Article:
Re: ''Korkaew comes under fire'' (BP, July 13).
Red-shirt leader and Pheu Thai MP Korkaew Pikulthong claims that his remarks were not intended to intimidate anyone or instigate unrest.
If calling for the arrest of judges and predicting civil strife does not constitute a call to arms, what parallel world is he living in? I would suggest that it is high time these people were silenced by their Pheu Thai Party leaders before they cause any further harm.
EDWARD B DUHIGG
Asean faces acid test
Re: ''Clinton urges Asean unity over islands'' (BP, July 13).
The legitimacy of the Association of Southeast Asian Nations is on the line. The South China Sea issue is ultimately a test of whether our 10 nations can come together in moments of need.
Security has and always will trump economic issues. Even with economic integration in 2015, our 10 nations must be able to comprehensively tackle common security challenges, otherwise Asean will lose its inner trust and alliance and it will fail.
US should help Laos
I can only provide a simple nod in recognition of US Secretary of State Hillary Clinton's visit to Vientiane on Wednesday. It's a decades-long delay in recognising the injustice done to the small nation.
It has been more than 50 years since any high-ranking US political figure has visited Laos. What took the US government so long to officially recognise the tonnes of unexploded munitions dropped on Laos during the Vietnam War? The US military provided a tragic legacy for generations and generations of Lao people.
On her return to Washington, Mrs Clinton should immediately talk to the nation's top generals and strongly urge them to send dozens of teams of munitions-clearing experts to help the Lao government keep its citizens safe. President Barack Obama should then order those teams to leave immediately for Laos.
I encourage the Lao government to accept the much-needed help of the US military. The tonnes of unexploded ordnance continue to take a deadly toll on the Lao people.
I am an American now living in Bangkok. As a former member of the US military from 1965 to 1968 who served in Vietnam, I feel personally responsible for and regret the deadly legacy thrust on the Lao people between 1964 and 1973.
H EDWARD SEISER
Too good to be true
It seems some online coupon sites are less than honest. They offer deals with apparently amazing discounts such as 50%. But when you actually go to use the coupons, you find sometimes that the price offered by the merchant is exactly the same as the supposed discount price.
When I spoke with one site on this issue, they admitted they don't know what the real price is. They just take whatever face-value price the merchant gives.
So be careful. Perhaps old-fashioned shopping and bargaining works better, so avoid online coupon sellers who don't even check the deals they are offering.
Queen sets fine example
On Aug 12, Her Majesty the Queen will turn 80 years old. Thailand will celebrate her birthday with the usual fireworks and government-sponsored celebrations. The nation will celebrate, not because it is customary but because most of the people of Thailand genuinely wish to honour their King and Queen for what they have done for the people and the nation for more than 60 years.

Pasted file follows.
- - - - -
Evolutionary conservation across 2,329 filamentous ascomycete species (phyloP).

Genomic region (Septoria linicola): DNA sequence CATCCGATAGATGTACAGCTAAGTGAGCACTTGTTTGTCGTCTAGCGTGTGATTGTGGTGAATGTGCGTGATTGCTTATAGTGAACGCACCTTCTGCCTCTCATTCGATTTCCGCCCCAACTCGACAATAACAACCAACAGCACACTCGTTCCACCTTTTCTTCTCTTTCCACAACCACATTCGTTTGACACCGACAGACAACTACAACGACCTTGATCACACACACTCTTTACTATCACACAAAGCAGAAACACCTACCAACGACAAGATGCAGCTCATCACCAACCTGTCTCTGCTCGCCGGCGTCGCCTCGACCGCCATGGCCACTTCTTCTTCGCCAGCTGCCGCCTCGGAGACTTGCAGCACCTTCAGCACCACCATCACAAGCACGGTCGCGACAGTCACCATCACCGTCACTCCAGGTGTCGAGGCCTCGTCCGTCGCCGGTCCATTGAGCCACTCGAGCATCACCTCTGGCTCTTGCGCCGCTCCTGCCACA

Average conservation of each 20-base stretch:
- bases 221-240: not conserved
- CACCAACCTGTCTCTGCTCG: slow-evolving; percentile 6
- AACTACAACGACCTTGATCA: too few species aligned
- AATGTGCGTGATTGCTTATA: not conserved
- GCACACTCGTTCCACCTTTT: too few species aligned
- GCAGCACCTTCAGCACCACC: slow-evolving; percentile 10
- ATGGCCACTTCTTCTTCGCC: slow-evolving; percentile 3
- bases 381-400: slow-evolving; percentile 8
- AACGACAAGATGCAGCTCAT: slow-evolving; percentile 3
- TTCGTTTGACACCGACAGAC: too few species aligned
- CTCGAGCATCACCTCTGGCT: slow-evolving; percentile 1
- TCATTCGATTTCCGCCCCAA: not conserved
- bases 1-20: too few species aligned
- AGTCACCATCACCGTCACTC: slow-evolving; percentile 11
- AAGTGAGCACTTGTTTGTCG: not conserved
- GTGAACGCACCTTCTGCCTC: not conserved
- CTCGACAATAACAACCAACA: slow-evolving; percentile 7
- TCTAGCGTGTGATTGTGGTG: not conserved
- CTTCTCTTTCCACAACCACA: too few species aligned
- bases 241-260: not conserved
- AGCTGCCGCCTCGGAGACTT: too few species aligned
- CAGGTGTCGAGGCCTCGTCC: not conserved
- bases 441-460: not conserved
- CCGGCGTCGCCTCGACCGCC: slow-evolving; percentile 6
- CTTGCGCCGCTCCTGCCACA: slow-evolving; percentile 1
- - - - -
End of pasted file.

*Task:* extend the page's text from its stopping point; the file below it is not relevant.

Their Majesties the King and Queen have earned the honour and love of the people through hard work and dedication to the welfare of the Thai people from all walks of life and in every corner of the nation, even the remote border areas.
Most Westerners have the idea that kings and queens spend their time on thrones surrounded by adoring sycophants who immediately fulfil their every wish; or they have the impression that royals jet-set here and there to play at Monte Carlo or other exotic and exclusive resorts.
For the King and Queen of Thailand, nothing could be further from the truth. The Queen has lived a life of dedication to the social and cultural development of her people. Both have spent many days in remote mountain and border provinces where the poorest of the poor scratch out a living from the forests and upland rice and garden plots.
I personally have been with both the King and Queen while they were visiting their development projects in mountain villages. I have sat on a bamboo floor and watched the Queen, also seated on the bamboo floor, spend hours without a break, speaking to women about their problems and hopes and dreams, while inspecting their needlework or hand-made and hand-dyed traditional silks produced under the sponsorship of her Royal Support Foundation. I have walked with the King, visibly worn out from visiting a remote village to talk to village elders.
One time the King encouraged a group of us to learn to pace ourselves. He said: ''Remember, the mountain will always be there.'' For the King and Queen, the mountain of their responsibility has always been there _ and continues to be there. They have only been successful in continuing to combat poverty and ignorance because they have learned to pace themselves.
Last week the King and Queen took a boat trip up the Chao Phraya River to inspect flood damage and the problems of the people at the grassroots level and find solutions. The Queen is always at his side and uses these visits to discover more about the problems facing the wives, mothers and children of the disaster-struck areas. It is teamwork at its best. And they have been doing this together for over 60 years.
It is abundantly clear that they care for their people more than they care for themselves. When other monarchs might have retired to rest themselves in old age, the King and Queen continue to serve the people as long as they have the strength to do so.
So, next month Queen Sirikit turns 80 and I don't think she is considering retirement. How can she when the mountain is still there? She may be slowing down, but she never stops chipping away at the mountain. We can all learn from her example.
President of Legacy Foundation
True ready for Olympics
Re: ''Olympic fiasco on way?'' (Postbag, July 7).